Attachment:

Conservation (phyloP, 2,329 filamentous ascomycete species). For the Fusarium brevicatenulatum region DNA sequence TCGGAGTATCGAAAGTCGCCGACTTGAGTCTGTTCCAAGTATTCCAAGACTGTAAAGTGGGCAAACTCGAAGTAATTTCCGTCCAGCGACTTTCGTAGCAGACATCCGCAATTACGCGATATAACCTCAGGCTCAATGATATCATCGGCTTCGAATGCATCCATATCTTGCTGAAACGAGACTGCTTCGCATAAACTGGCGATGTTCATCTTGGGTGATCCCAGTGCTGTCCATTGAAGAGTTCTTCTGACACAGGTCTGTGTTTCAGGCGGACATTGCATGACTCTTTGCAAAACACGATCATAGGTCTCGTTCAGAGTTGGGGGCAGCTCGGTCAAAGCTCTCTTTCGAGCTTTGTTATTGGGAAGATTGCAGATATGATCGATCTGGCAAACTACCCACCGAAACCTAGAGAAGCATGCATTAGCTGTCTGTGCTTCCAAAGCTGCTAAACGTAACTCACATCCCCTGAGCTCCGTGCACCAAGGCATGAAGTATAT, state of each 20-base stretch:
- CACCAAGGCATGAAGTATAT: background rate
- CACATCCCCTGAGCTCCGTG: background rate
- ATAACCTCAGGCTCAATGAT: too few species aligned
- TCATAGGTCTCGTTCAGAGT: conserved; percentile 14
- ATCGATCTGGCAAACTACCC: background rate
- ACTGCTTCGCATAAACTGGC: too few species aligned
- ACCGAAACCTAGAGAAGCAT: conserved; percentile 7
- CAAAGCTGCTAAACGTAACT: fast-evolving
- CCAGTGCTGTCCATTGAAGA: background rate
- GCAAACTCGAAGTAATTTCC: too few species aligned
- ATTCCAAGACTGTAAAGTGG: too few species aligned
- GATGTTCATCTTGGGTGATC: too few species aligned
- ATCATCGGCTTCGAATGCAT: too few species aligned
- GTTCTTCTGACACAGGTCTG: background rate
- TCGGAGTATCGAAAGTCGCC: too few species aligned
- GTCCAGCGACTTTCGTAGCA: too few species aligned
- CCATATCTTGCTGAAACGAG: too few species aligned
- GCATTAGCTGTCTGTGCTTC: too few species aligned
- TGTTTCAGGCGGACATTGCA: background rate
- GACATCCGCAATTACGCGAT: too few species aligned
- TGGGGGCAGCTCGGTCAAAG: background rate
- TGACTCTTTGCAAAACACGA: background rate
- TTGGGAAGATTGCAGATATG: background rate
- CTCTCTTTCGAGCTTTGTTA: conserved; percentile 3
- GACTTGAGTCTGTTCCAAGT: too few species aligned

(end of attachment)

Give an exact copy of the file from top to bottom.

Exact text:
Conservation (phyloP, 2,329 filamentous ascomycete species). For the Fusarium brevicatenulatum region DNA sequence TCGGAGTATCGAAAGTCGCCGACTTGAGTCTGTTCCAAGTATTCCAAGACTGTAAAGTGGGCAAACTCGAAGTAATTTCCGTCCAGCGACTTTCGTAGCAGACATCCGCAATTACGCGATATAACCTCAGGCTCAATGATATCATCGGCTTCGAATGCATCCATATCTTGCTGAAACGAGACTGCTTCGCATAAACTGGCGATGTTCATCTTGGGTGATCCCAGTGCTGTCCATTGAAGAGTTCTTCTGACACAGGTCTGTGTTTCAGGCGGACATTGCATGACTCTTTGCAAAACACGATCATAGGTCTCGTTCAGAGTTGGGGGCAGCTCGGTCAAAGCTCTCTTTCGAGCTTTGTTATTGGGAAGATTGCAGATATGATCGATCTGGCAAACTACCCACCGAAACCTAGAGAAGCATGCATTAGCTGTCTGTGCTTCCAAAGCTGCTAAACGTAACTCACATCCCCTGAGCTCCGTGCACCAAGGCATGAAGTATAT, state of each 20-base stretch:
- CACCAAGGCATGAAGTATAT: background rate
- CACATCCCCTGAGCTCCGTG: background rate
- ATAACCTCAGGCTCAATGAT: too few species aligned
- TCATAGGTCTCGTTCAGAGT: conserved; percentile 14
- ATCGATCTGGCAAACTACCC: background rate
- ACTGCTTCGCATAAACTGGC: too few species aligned
- ACCGAAACCTAGAGAAGCAT: conserved; percentile 7
- CAAAGCTGCTAAACGTAACT: fast-evolving
- CCAGTGCTGTCCATTGAAGA: background rate
- GCAAACTCGAAGTAATTTCC: too few species aligned
- ATTCCAAGACTGTAAAGTGG: too few species aligned
- GATGTTCATCTTGGGTGATC: too few species aligned
- ATCATCGGCTTCGAATGCAT: too few species aligned
- GTTCTTCTGACACAGGTCTG: background rate
- TCGGAGTATCGAAAGTCGCC: too few species aligned
- GTCCAGCGACTTTCGTAGCA: too few species aligned
- CCATATCTTGCTGAAACGAG: too few species aligned
- GCATTAGCTGTCTGTGCTTC: too few species aligned
- TGTTTCAGGCGGACATTGCA: background rate
- GACATCCGCAATTACGCGAT: too few species aligned
- TGGGGGCAGCTCGGTCAAAG: background rate
- TGACTCTTTGCAAAACACGA: background rate
- TTGGGAAGATTGCAGATATG: background rate
- CTCTCTTTCGAGCTTTGTTA: conserved; percentile 3
- GACTTGAGTCTGTTCCAAGT: too few species aligned